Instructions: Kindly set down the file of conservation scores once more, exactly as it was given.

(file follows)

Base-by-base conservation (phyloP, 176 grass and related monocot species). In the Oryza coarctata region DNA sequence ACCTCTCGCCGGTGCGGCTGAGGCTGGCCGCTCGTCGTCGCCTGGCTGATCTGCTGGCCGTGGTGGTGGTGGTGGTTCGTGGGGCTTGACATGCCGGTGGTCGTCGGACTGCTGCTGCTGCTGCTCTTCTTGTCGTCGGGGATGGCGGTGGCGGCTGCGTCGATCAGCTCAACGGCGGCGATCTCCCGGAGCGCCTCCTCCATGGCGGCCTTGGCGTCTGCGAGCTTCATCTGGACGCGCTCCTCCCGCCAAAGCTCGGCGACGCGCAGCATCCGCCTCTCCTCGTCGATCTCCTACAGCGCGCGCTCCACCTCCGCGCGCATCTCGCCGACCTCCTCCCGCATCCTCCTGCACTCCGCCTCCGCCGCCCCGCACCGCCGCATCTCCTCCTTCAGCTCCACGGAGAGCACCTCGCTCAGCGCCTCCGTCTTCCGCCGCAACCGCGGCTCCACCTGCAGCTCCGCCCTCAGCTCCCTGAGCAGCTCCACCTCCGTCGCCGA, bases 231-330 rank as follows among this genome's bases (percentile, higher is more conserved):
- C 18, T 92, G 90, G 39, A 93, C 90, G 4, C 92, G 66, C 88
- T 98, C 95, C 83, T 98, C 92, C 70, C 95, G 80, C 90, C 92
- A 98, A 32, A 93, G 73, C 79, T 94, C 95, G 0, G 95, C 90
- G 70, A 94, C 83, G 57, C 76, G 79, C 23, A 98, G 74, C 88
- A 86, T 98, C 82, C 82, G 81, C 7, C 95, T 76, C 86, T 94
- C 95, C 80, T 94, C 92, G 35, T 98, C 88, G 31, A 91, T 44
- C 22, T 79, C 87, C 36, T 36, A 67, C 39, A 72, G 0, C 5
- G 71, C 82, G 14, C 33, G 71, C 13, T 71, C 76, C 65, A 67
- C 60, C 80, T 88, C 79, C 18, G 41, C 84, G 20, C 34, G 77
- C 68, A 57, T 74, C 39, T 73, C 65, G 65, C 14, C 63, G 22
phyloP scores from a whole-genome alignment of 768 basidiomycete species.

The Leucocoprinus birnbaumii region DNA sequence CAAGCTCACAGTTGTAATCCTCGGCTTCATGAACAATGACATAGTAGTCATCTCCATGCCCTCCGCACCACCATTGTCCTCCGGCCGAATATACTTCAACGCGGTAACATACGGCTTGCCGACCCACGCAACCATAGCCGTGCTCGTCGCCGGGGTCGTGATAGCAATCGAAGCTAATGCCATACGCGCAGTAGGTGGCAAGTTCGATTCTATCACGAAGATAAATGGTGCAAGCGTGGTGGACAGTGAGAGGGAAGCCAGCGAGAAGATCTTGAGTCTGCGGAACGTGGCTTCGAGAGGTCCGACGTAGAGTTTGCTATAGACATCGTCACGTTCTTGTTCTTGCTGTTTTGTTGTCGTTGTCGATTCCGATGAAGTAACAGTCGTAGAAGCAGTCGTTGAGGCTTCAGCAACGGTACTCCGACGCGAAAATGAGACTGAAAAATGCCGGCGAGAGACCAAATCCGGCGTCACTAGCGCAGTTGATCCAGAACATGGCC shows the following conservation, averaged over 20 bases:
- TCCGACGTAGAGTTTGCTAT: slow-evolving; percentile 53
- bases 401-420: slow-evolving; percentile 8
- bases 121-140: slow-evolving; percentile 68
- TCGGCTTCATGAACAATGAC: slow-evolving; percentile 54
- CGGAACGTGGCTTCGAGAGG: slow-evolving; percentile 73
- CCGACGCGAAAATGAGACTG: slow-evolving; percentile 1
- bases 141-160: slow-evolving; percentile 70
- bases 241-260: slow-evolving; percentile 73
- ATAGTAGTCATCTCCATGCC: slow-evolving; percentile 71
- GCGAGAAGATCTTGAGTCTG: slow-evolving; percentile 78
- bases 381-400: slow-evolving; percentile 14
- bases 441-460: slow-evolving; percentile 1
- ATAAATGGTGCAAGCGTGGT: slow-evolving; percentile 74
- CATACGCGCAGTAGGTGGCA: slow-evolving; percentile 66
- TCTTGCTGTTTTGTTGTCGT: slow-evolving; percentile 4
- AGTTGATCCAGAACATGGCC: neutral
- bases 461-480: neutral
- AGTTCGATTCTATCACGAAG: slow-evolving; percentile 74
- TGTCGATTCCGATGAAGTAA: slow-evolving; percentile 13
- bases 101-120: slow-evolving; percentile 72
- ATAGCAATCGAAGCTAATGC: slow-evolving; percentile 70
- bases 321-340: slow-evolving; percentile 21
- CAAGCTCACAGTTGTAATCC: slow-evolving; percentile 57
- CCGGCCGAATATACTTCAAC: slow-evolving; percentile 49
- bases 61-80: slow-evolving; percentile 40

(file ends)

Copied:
Base-by-base conservation (phyloP, 176 grass and related monocot species). In the Oryza coarctata region DNA sequence ACCTCTCGCCGGTGCGGCTGAGGCTGGCCGCTCGTCGTCGCCTGGCTGATCTGCTGGCCGTGGTGGTGGTGGTGGTTCGTGGGGCTTGACATGCCGGTGGTCGTCGGACTGCTGCTGCTGCTGCTCTTCTTGTCGTCGGGGATGGCGGTGGCGGCTGCGTCGATCAGCTCAACGGCGGCGATCTCCCGGAGCGCCTCCTCCATGGCGGCCTTGGCGTCTGCGAGCTTCATCTGGACGCGCTCCTCCCGCCAAAGCTCGGCGACGCGCAGCATCCGCCTCTCCTCGTCGATCTCCTACAGCGCGCGCTCCACCTCCGCGCGCATCTCGCCGACCTCCTCCCGCATCCTCCTGCACTCCGCCTCCGCCGCCCCGCACCGCCGCATCTCCTCCTTCAGCTCCACGGAGAGCACCTCGCTCAGCGCCTCCGTCTTCCGCCGCAACCGCGGCTCCACCTGCAGCTCCGCCCTCAGCTCCCTGAGCAGCTCCACCTCCGTCGCCGA, bases 231-330 rank as follows among this genome's bases (percentile, higher is more conserved):
- C 18, T 92, G 90, G 39, A 93, C 90, G 4, C 92, G 66, C 88
- T 98, C 95, C 83, T 98, C 92, C 70, C 95, G 80, C 90, C 92
- A 98, A 32, A 93, G 73, C 79, T 94, C 95, G 0, G 95, C 90
- G 70, A 94, C 83, G 57, C 76, G 79, C 23, A 98, G 74, C 88
- A 86, T 98, C 82, C 82, G 81, C 7, C 95, T 76, C 86, T 94
- C 95, C 80, T 94, C 92, G 35, T 98, C 88, G 31, A 91, T 44
- C 22, T 79, C 87, C 36, T 36, A 67, C 39, A 72, G 0, C 5
- G 71, C 82, G 14, C 33, G 71, C 13, T 71, C 76, C 65, A 67
- C 60, C 80, T 88, C 79, C 18, G 41, C 84, G 20, C 34, G 77
- C 68, A 57, T 74, C 39, T 73, C 65, G 65, C 14, C 63, G 22
phyloP scores from a whole-genome alignment of 768 basidiomycete species.

The Leucocoprinus birnbaumii region DNA sequence CAAGCTCACAGTTGTAATCCTCGGCTTCATGAACAATGACATAGTAGTCATCTCCATGCCCTCCGCACCACCATTGTCCTCCGGCCGAATATACTTCAACGCGGTAACATACGGCTTGCCGACCCACGCAACCATAGCCGTGCTCGTCGCCGGGGTCGTGATAGCAATCGAAGCTAATGCCATACGCGCAGTAGGTGGCAAGTTCGATTCTATCACGAAGATAAATGGTGCAAGCGTGGTGGACAGTGAGAGGGAAGCCAGCGAGAAGATCTTGAGTCTGCGGAACGTGGCTTCGAGAGGTCCGACGTAGAGTTTGCTATAGACATCGTCACGTTCTTGTTCTTGCTGTTTTGTTGTCGTTGTCGATTCCGATGAAGTAACAGTCGTAGAAGCAGTCGTTGAGGCTTCAGCAACGGTACTCCGACGCGAAAATGAGACTGAAAAATGCCGGCGAGAGACCAAATCCGGCGTCACTAGCGCAGTTGATCCAGAACATGGCC shows the following conservation, averaged over 20 bases:
- TCCGACGTAGAGTTTGCTAT: slow-evolving; percentile 53
- bases 401-420: slow-evolving; percentile 8
- bases 121-140: slow-evolving; percentile 68
- TCGGCTTCATGAACAATGAC: slow-evolving; percentile 54
- CGGAACGTGGCTTCGAGAGG: slow-evolving; percentile 73
- CCGACGCGAAAATGAGACTG: slow-evolving; percentile 1
- bases 141-160: slow-evolving; percentile 70
- bases 241-260: slow-evolving; percentile 73
- ATAGTAGTCATCTCCATGCC: slow-evolving; percentile 71
- GCGAGAAGATCTTGAGTCTG: slow-evolving; percentile 78
- bases 381-400: slow-evolving; percentile 14
- bases 441-460: slow-evolving; percentile 1
- ATAAATGGTGCAAGCGTGGT: slow-evolving; percentile 74
- CATACGCGCAGTAGGTGGCA: slow-evolving; percentile 66
- TCTTGCTGTTTTGTTGTCGT: slow-evolving; percentile 4
- AGTTGATCCAGAACATGGCC: neutral
- bases 461-480: neutral
- AGTTCGATTCTATCACGAAG: slow-evolving; percentile 74
- TGTCGATTCCGATGAAGTAA: slow-evolving; percentile 13
- bases 101-120: slow-evolving; percentile 72
- ATAGCAATCGAAGCTAATGC: slow-evolving; percentile 70
- bases 321-340: slow-evolving; percentile 21
- CAAGCTCACAGTTGTAATCC: slow-evolving; percentile 57
- CCGGCCGAATATACTTCAAC: slow-evolving; percentile 49
- bases 61-80: slow-evolving; percentile 40